Music Week's round-up of the latest album reissues and catalogue releases, including David Cassidy's The Bell Years, Glen Campbell's Atlantic LPs and Live It Up!: Bayswater Beat Girls 1964-1967...
Live It Up!: Bayswater Beat Girls 1964-1967 (Ace CDTOP 1550)
The seventh release in a series which has previously had both geographical (Spain, Sweden, Hungary and Marylebone) and record company (Decca and Pye) overlays is, to quote its liner notes, a collection of "hand-picked '60s she-pop from Philips, Fontana & Mercury". Astutely compiled by Mick Patrick, it is another winner, full of sublime delights from familiar and more obscure singers. In the former category, cover star Dusty Springfield is represented by a couple of songs that rarely get an outing, Philadelphia soul man Leon Huff’s Live It Up and Ed Cobb’s soulful call and response song Heartbeat. Clare Torry – who memorably and wordlessly wailed her way to fame on Pink Floyd’s Great Gig In The Sky – impresses with the self-penned The Music Attracts Me; brassy actress Diana Dors plays it straight and makes a surprisingly good job of Les Reed and Barry Mason’s So Little Time; and Jenny Wren – recently sighted On Britain’s Got Talent performing AC/DC’s Highway To Hell – impresses more as a 16-year-old, with both sides of her 1966 Fontana debut single, Chasing My Dream All Over Town and The Thought Of You. A 28-page booklet is crammed – natch – with a plethora of background information and illustrations.
The Bell Years 1972-1974 (7T’s GLAMBOX 173)
Catapulted to fame by his starring role in familial sitcom The Partridge Family, David Cassidy simultaneously started a highly successful and hectic recording career both with The Partridge Family and in a solo capacity. This new clamshell-clad collection from 7T’s concentrates on his solo work, anthologising his first three studio albums – Cherish (1972), Rock Me Baby (1972) and Dreams Are Nuthin’ More Than Wishes (1973) – and Cassidy Live World Tour (1974). Sound song choices and tight production – primarily from Wes Farrell – ensured the albums’ success, and they have aged pretty well, with Cassidy’s husky vocals set against slick instrumental tracks conveying melodic pop tunes. Among the best are The Association cover and first album title track Cherish; producer Farrell’s pretty Could It Be Forever; a dramatic reading of Dusty Springfield hit How Can I Be Sure; and Ricky’s Tune, an early example of Cassidy’s own composing skills. The polished nature of the studio albums contrasts somewhat with the more raucous concert recordings on Cassidy Live, although the eponymous singer holds his own against an audience of hysterical teenagers, and even managed to have a hit with his live take on The Beatles’ Please Please Me. Accompanied by a booklet featuring extensive background information and memorabilia, the set contains 50 songs, with just a trio of bonus tracks.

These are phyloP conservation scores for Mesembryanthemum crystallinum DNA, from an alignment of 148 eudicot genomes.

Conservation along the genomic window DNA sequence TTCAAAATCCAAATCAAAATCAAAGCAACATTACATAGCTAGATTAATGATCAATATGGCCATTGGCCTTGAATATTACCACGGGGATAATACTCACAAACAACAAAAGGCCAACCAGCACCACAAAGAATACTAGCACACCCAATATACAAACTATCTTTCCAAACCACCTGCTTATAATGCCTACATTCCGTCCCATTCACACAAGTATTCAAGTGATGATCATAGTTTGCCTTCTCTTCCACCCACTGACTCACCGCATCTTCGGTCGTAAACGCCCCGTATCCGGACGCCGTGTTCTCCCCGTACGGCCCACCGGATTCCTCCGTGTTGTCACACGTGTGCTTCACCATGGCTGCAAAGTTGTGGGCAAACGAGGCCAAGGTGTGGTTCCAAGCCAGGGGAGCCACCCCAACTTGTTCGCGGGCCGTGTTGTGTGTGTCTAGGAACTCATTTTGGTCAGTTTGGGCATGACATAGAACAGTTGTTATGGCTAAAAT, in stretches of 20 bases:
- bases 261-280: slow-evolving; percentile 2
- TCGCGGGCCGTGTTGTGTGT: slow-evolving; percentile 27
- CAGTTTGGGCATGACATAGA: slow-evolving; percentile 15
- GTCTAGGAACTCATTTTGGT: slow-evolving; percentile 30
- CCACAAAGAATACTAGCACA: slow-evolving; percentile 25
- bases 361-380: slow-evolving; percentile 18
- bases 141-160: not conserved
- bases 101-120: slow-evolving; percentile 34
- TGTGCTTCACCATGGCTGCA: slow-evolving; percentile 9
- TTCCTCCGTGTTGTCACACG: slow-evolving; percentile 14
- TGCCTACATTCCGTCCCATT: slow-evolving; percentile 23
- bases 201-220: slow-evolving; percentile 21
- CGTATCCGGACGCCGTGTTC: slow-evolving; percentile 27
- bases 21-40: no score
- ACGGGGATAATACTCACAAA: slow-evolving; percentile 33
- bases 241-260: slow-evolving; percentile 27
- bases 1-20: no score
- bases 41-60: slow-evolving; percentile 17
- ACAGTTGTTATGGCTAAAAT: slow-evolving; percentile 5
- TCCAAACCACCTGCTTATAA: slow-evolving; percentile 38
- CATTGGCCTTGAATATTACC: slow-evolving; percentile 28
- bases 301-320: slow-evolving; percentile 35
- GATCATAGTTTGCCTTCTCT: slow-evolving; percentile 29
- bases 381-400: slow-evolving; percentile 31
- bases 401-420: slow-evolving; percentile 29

Old Home Town/Letter To Home/It’s Just A Matter Of Time (Morello QMRLL 92D)
After 20 years and 38 albums with Capitol, country legend Glen Campbell relocated to the Atlantic American label in 1982, and released a trio of albums there which - although they failed to make any impression on the pop charts - returned him to his country roots and were critically acclaimed. 1982’s Old Home Town opens with David Pomeranz’s lilting title track and draws a mournful string-swathed vocal from Campbell while old pal and long-time collaborator Jimmy Webb’s I Was Too Busy Loving You is uplifting, with the only wobble coming on the closing track, Paul McCartney & Wings’ cover Mull Of Kintyre, which Campbell chose to celebrate his Scottish heritage, and on which he not only sings but also plays bagpipes. More stripped back and folksier, 1984’s Letter To Home includes JD Souther’s beautiful Faithless Love; a very effective country adaptation of Stevie Nicks’ solo US Top 40 hit, After The Glitter Fades; and a version of the patriotic American Trilogy that gives Elvis Presley’s version a run for its money. It’s Just A Matter Of Time opens with the title track, a serviceable if undynamic retread of Brook Benton’s 1950s hit; a very pretty version of James Thornton’s strophic oft-recorded ballad When You Were Sweet Sixteen and a trio of Jimmy Webb songs. All three Atlantic albums have been out of physical catalogue for some time, and make their CD debut on this two disc set, which also includes the rare bonus cut, They Still Dance To Waltzes In England.